Peonies, which grow on herbaceous plants or trees, provide decades of glorious color to the home landscape. In shades of white, pink, red and purple, peonies thrive in cooler weather. Peonies need little more than full to partial sun and well-draining soil for optimal flower production. The North Carolina Cooperative Extension Service notes that the shape of the bloom classifies herbaceous peonies.
Single Peony Varieties
Single peonies are comprised of one or more rows of large guard petals which surround the reproductive parts of the flower, including the stamen, anthers and pistil. Popular single bloom varieties include America, Color Magnet, Karl Rosenfeld and Requiem.
Semi-Double Peony Varieties
Semi-double peonies have several rows of guard petals that open, in full bloom, to expose the reproductive parts, including the center crown and its cone-shaped seed pods. Popular semi-double peonies include Abalone Pearl, Circus Circus and Garden Treasure.
Double Peony Varieties
Double peony varieties have row upon row of compact petals that completely cover the crown and seed pods of the bloom. Heartland Peony Society notes that the stamen and stigma transform into petals, thus leaving no sign of their existence in double peony blooms. Adonis, Candy Hearts, Elsa Sass and Lord Cavin are just a few favorite double peony cultivars.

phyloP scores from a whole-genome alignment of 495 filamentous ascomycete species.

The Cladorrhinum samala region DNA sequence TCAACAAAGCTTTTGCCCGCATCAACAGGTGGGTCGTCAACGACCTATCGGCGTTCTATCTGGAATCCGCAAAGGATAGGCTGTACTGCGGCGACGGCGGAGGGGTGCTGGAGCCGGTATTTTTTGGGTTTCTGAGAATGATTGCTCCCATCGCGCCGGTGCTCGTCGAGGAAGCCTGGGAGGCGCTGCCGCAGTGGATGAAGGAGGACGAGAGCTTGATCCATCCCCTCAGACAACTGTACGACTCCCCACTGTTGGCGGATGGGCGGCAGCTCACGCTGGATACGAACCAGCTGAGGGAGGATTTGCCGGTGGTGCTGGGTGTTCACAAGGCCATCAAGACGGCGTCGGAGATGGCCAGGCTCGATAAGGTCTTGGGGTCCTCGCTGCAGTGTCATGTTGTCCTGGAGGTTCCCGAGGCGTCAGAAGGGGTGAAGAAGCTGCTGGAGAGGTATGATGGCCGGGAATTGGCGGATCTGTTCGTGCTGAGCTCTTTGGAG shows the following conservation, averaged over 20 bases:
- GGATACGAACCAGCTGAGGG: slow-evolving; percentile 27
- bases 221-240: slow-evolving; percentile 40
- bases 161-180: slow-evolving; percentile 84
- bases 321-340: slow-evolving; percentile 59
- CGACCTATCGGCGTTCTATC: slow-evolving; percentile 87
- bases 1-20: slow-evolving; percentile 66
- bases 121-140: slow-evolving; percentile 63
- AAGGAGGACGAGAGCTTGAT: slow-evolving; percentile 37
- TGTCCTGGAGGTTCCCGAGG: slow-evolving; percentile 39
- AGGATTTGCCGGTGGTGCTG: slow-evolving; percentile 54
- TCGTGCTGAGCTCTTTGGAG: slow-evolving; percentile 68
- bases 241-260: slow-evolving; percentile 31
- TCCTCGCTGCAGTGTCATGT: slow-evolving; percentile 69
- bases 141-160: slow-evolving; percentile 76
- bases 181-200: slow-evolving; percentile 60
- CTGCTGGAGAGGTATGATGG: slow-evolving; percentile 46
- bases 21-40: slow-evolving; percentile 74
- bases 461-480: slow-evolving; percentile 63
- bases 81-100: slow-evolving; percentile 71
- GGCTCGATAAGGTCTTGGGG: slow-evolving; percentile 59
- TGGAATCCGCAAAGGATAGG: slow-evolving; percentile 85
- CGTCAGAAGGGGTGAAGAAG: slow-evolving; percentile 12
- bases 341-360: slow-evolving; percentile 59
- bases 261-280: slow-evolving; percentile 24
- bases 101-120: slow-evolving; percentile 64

Anemone Peony Varieties
Anemone peonies are similar to Japanese peonies, with enlarged guard petals; however, anemone peonies do not possess anthers, while their filaments and stamens more closely resemble narrow, straight petals. Burma Midnight, Luella Shaylor and Showgirl are just a few examples that showcase the anemone form.
Japanese Peony Varieties
Japanese peonies sport several rows of enlarged guard petals that open to reveal a center mound of stamens which appear as small fringe-like petals. Japanese peony cultivars include Beautiful Senorita, Carrara, Cora Stubbs and Gypsy Rose.